Senate leadership has said they don't think it's a good idea to throw health care — clearly a volatile issue for the party into the mix. Sen. Roy Blunt is reluctant too, but he told reporters Tuesday that it's “likely" the budget instructions will merge the two.
However, other members of leadership are still trying to prevent it from happening: "Infusing those issues might make it complicated for both," said Sen. John Thune.
Behind the scenes, GOP members, aides and lobbyists believe keeping at health care by mixing it with tax reform is likely an awful idea. Continuing to beat a dead horse is likely only to make tax reform that much harder — or kill it altogether — with a minuscule chance of success.
Consider this: These are the tough decisions Congress already has to make in order to pull off tax reform:
The Senate Budget Committee has to pass a budget, which is likely to allow as much as $1.5 trillion to be added to the deficit through tax reform (not accounting for economic growth).
Graham and Ron Johnson, who are on the committee, have indicated they won't vote for a budget that doesn't pave the way for health care as well. (Though it's unclear whether Graham will still take a hard line on that after his comments yesterday.)
The Senate as a whole has to pass a budget, which will probably come with the same disagreements as in committee, except among more members. Republicans can only lose two votes.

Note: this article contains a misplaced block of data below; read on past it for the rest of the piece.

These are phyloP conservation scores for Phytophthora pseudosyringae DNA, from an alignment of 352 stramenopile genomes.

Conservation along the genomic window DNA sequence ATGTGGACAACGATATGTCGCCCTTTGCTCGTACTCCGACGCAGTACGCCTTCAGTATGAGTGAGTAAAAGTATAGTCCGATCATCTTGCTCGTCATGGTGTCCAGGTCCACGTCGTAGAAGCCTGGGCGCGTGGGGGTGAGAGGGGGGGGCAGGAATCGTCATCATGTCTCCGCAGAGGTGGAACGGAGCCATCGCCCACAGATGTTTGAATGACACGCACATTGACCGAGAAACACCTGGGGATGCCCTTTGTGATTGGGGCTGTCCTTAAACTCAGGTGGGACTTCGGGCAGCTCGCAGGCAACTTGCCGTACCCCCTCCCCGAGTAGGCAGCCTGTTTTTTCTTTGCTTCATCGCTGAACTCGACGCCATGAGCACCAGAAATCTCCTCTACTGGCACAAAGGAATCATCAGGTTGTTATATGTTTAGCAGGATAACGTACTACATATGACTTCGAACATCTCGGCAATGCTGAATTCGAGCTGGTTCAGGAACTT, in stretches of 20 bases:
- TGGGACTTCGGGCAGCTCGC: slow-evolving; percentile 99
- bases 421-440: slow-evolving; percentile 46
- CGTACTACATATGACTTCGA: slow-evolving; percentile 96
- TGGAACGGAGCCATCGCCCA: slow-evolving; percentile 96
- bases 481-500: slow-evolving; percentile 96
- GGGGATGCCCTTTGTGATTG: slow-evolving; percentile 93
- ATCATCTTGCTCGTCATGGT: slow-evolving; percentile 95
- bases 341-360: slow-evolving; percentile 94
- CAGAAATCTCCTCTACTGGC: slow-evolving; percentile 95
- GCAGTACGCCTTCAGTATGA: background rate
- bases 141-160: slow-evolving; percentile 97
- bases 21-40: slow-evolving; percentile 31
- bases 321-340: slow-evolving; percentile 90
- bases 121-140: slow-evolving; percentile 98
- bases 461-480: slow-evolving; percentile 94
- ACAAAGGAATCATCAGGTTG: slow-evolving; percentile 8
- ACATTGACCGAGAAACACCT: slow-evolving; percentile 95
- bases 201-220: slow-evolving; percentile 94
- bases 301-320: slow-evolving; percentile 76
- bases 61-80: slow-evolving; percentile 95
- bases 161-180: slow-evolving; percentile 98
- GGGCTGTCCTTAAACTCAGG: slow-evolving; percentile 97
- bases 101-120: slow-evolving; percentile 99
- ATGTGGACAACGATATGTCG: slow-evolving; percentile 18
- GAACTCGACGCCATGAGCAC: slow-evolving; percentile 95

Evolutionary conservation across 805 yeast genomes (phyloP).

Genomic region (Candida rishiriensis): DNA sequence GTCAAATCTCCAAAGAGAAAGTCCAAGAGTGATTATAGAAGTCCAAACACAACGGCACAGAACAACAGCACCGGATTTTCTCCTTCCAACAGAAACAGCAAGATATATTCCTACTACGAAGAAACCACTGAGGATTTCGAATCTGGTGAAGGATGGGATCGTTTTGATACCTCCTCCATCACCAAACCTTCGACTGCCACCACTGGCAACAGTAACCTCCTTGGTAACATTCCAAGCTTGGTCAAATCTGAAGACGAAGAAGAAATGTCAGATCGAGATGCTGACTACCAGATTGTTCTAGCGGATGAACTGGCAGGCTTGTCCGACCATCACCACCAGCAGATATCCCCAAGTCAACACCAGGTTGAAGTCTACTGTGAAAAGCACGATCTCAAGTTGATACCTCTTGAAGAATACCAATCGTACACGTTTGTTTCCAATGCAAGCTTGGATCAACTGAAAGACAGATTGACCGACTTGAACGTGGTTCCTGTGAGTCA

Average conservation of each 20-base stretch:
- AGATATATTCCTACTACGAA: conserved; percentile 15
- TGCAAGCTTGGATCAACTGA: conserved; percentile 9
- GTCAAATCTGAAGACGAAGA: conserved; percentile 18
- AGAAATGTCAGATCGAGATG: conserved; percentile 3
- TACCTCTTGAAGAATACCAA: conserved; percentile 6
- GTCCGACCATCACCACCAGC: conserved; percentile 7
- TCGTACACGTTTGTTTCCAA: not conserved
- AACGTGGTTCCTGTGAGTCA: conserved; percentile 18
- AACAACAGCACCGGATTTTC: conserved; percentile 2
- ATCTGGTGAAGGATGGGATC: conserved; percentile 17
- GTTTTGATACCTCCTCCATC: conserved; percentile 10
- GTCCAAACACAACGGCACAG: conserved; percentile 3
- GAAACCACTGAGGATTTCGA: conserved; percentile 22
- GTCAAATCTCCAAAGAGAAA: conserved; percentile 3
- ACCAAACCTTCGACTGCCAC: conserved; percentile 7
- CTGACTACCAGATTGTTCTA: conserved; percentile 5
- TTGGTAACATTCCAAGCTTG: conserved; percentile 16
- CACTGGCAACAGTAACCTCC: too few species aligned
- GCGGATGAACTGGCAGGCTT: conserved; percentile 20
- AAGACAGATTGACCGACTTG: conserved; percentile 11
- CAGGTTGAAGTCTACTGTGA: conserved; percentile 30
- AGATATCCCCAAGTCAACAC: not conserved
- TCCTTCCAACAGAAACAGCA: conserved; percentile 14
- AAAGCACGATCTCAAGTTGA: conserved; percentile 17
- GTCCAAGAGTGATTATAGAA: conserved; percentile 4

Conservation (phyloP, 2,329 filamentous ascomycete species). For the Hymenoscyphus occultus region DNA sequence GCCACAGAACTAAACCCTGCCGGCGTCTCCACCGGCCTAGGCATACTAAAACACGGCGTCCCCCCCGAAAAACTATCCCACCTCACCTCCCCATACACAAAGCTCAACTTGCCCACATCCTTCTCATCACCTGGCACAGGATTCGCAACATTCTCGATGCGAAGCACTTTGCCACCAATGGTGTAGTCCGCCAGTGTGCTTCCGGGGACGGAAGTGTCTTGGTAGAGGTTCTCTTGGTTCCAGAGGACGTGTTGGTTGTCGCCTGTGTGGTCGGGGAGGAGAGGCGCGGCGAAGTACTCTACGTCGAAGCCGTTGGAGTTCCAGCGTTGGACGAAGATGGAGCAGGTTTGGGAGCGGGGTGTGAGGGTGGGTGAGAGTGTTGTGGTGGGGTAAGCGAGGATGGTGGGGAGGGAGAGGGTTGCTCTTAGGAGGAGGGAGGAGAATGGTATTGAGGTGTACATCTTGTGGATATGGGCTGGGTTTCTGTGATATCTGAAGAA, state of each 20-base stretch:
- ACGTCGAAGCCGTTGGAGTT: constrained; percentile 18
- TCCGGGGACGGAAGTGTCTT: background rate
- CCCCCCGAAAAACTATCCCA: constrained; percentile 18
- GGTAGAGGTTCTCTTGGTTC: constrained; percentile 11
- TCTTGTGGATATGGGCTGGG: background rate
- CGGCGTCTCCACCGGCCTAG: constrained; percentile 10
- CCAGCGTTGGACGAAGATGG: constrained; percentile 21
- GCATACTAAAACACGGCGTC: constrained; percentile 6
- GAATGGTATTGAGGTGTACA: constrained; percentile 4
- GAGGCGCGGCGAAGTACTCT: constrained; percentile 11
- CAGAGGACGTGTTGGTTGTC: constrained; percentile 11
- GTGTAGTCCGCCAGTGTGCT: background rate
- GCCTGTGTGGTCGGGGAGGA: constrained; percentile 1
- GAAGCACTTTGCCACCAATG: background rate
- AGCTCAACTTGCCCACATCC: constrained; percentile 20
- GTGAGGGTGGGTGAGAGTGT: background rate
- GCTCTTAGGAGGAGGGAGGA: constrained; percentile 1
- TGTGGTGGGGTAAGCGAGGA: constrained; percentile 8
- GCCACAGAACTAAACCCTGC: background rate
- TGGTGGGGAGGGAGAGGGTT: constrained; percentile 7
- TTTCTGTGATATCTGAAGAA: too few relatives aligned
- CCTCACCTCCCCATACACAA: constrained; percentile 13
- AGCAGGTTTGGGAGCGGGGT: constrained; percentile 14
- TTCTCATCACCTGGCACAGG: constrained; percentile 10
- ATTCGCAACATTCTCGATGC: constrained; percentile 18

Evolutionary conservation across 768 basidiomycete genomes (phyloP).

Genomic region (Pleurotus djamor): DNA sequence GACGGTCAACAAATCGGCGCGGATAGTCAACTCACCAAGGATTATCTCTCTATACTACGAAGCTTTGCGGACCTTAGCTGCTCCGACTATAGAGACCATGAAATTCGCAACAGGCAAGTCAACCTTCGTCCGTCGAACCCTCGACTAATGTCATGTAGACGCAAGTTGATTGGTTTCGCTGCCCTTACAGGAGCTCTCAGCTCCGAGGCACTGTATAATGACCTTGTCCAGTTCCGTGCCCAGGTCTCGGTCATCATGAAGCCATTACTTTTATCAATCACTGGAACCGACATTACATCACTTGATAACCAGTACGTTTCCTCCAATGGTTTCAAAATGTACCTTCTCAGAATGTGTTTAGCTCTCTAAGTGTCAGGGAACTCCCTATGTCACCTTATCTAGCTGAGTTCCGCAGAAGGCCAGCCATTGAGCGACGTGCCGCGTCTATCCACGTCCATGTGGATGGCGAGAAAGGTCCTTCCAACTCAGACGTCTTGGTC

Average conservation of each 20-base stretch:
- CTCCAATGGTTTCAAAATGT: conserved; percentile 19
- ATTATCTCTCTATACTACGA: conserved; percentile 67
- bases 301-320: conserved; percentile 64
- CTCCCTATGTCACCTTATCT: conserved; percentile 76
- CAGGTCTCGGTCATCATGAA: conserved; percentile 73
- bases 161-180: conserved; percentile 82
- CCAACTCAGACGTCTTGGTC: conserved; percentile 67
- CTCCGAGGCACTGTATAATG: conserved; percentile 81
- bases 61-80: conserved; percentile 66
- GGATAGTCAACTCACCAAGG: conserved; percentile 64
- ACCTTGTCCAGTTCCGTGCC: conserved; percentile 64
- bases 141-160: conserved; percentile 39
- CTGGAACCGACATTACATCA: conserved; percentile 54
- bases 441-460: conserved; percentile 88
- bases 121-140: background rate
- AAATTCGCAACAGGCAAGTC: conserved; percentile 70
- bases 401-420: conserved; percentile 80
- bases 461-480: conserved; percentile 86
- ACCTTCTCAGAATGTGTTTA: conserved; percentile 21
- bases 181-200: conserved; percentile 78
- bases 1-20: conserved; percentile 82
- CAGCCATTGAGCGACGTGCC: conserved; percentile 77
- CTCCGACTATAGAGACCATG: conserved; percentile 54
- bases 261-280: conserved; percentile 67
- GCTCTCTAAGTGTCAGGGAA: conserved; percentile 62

The House and the Senate then have to agree on a budget. The House budget includes instructions for $200 billion in deficit reduction — so somehow that has to be merged with a Senate budget that would allow $1.5 trillion to be added to the deficit.
Plus, the House doesn't want to add health care into the mix.
Then, after all of that is worked out, that's when they get to fight over actual tax policy.
Our thought bubble: A party made desperate by its failure to pull off a key campaign promise is about to step into another major legislative food fight.
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Who's likely in
Regional safety net health plans: "Almost all our plans have filed and are ready to go. But many were waiting to see what happened with Graham-Cassidy before locking in their final answer," said Meg Murray, CEO of the Association for Community Affiliated Plans.